Landing Legs Raised on SpaceX Crew-3 Landed Falcon 9 Booster after Port Canaveral Arrival: Photos

Landing Legs Raised on SpaceX Crew-3 Landed Falcon 9 Booster after Port Canaveral Arrival: Photos
Right side landing leg raised by crane crew on SpaceX Falcon9 booster B1067 atop ASOG droneship on Nov. 15, 2021 with hoisting cap attached and Pelican recon overhead after Port Canaveral arrival at north cargo pier on Sunday evening, Nov. 14. It had landed atop ASOG droneship after launch on Nov. 10. Credit: Ken Kremer/kenkremer.com/SpaceUpClose.com

For SpaceUpClose.com & RocketSTEM

PORT CANAVERAL/KENNEDY SPACE CENTER, FL –  All four deployed landing legs have been raised on the ‘flight-proven’ SpaceX Falcon 9 booster by late Monday evening, Nov. 15, just over 24 hours after it had returned back to Port Canaveral, Florida, Sunday evening, Nov. 14, for a rare and positively stunning nighttime arrival, following its launch of the NASA ESA quartet of Crew-3 multinational astronauts to the International Space Station (ISS) on a spectacular Wednesday evening Nov. 10 liftoff and landing eight minutes later on a company droneship.

After Sunday night’s Port Canaveral arrival and completely securing ASOG with the Falcon 9 booster at the normal location North Cargo pier 6 location the ship crews appeared to rest for a while.

UpClose view crane crews at work raising right side landing leg first at base of SpaceX Falcon 9 on Monday, Nov. 15, 2021 on recovered 1st stage booster B1067 atop ASOG droneship after arrival into Port Canaveral, FL on Sunday evening, Nov. 14, 2021 towed by support ship Doug. Several Merlin 1st stage engines in view. Launched NASA ESA Crew-3 mission to the International Space Station from Launch Pad 39A at NASA’s Kennedy Space Center in Florida on Nov. 10, 2021. Credit: Ken Kremer/kenkremer.com/SpaceUpClose.com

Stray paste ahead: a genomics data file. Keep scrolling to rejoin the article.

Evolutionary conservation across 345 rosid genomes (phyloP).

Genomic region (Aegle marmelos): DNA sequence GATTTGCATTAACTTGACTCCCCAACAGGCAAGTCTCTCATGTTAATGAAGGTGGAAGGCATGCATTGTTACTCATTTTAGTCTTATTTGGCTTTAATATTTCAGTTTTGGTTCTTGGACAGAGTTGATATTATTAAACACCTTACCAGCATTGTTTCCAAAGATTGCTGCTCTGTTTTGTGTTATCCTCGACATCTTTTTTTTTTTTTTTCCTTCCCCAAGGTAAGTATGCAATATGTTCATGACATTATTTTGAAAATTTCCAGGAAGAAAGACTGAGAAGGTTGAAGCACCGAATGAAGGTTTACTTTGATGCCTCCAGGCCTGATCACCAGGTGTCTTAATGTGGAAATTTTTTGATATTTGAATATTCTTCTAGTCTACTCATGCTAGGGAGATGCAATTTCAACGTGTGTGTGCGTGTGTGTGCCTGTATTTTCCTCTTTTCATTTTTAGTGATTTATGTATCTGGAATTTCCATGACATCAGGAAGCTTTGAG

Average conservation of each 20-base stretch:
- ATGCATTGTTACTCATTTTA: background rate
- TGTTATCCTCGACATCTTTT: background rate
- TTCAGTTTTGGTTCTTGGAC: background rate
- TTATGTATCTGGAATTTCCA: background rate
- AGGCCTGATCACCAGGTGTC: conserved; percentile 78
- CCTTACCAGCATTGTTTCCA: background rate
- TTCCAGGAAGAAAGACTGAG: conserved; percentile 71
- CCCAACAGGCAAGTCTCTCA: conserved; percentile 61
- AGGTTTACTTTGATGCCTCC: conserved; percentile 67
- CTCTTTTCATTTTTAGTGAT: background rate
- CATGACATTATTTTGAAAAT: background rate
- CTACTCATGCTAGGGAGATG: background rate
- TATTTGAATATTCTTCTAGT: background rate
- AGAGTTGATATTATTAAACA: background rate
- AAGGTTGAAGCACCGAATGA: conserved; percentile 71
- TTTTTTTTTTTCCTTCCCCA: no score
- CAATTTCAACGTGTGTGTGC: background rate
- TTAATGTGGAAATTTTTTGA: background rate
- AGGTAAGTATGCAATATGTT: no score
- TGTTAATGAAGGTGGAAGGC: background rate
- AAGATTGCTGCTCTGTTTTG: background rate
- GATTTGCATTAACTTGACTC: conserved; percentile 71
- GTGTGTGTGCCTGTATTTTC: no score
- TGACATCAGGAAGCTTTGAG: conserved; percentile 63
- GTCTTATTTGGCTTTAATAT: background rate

A small but dedicated crowd of lucky spectators, space fans, and space media were thrilled and delighted to witness and cheer on the absolutely magnificent arrival of the recycled Falcon 9 first stage booster designated B1067 into Port Canaveral Sunday evening following the propulsive guided landing upright on the SpaceX’s newest droneship ‘A Shortfall of Gravitas’ (ASOG).

Spectators watch as SpaceX Falcon 9 recovered 1st stage booster B1067 arrived into Port Canaveral, FL on Sunday evening, Nov. 14, 2021 landed atop the ASOG droneship towed by steaming support ship Doug (left) maneuvering for berthing at cargo pier. Liebherr crane for processing and moving Falcon 9 stands at far right – all reflecting in nighttime port waters. The Falcon 9 launched the NASA ESA Crew-3 mission to the International Space Station from Launch Pad 39A at NASA’s Kennedy Space Center in Florida on Nov. 10, 2021. Credit: Ken Kremer/kenkremer.com/SpaceUpClose.com

Processing activities on B1067 1st stage resumed Monday morning, Nov. 15, with the crane crew leading the efforts on deck of ASOG.

Although showing definite signs of sootiness this booster is still relatively clean after flying to space and back for only its second mission.

Crane crews at work raising right side landing leg first at base of SpaceX Falcon 9 on Monday, Nov. 15, 2021 on recovered 1st stage booster B1067 atop ASOG droneship after arrival into Port Canaveral, FL on Sunday evening, Nov. 14, 2021 towed by support ship Doug. Falcon 9 launched NASA ESA Crew-3 mission to the International Space Station from Launch Pad 39A at NASA’s Kennedy Space Center in Florida on Nov. 10, 2021. Credit: Ken Kremer/kenkremer.com/SpaceUpClose.com

The SpaceX crane crews worked on readying the landing legs for raising by attaching the booster & legs hoisting cap first and then working on the mobile octagrabber device holding the booster upright until release from ASOGs landing deck.

The right-side landing leg was raised first by the crane crew team on Monday, Nov. 15 at about 4 p.m. ET

Check out our photos from raising the first leg at right by the Space Up Close team of Ken Kremer and Jean Wright.

The four deployed landing legs were raised one-by-one flush with the booster core starting late Monday afternoon as we witnessed first hand.

Wide view shows crane crews at work raising right side landing leg first at base of SpaceX Falcon 9 on Monday, Nov. 15, 2021 on recovered 1st stage booster B1067 atop ASOG droneship after arrival into Port Canaveral, FL on Sunday evening, Nov. 14, 2021 towed by support ship Doug – seen docked at left. Falcon 9 launched NASA ESA Crew-3 mission to the International Space Station from Launch Pad 39A at NASA’s Kennedy Space Center in Florida on Nov. 10, 2021. Credit: Ken Kremer/kenkremer.com/SpaceUpClose.com

This comparative up close view from Sunday night, Nov. 14, shows all 4 deployed landing legs on deck of ASOG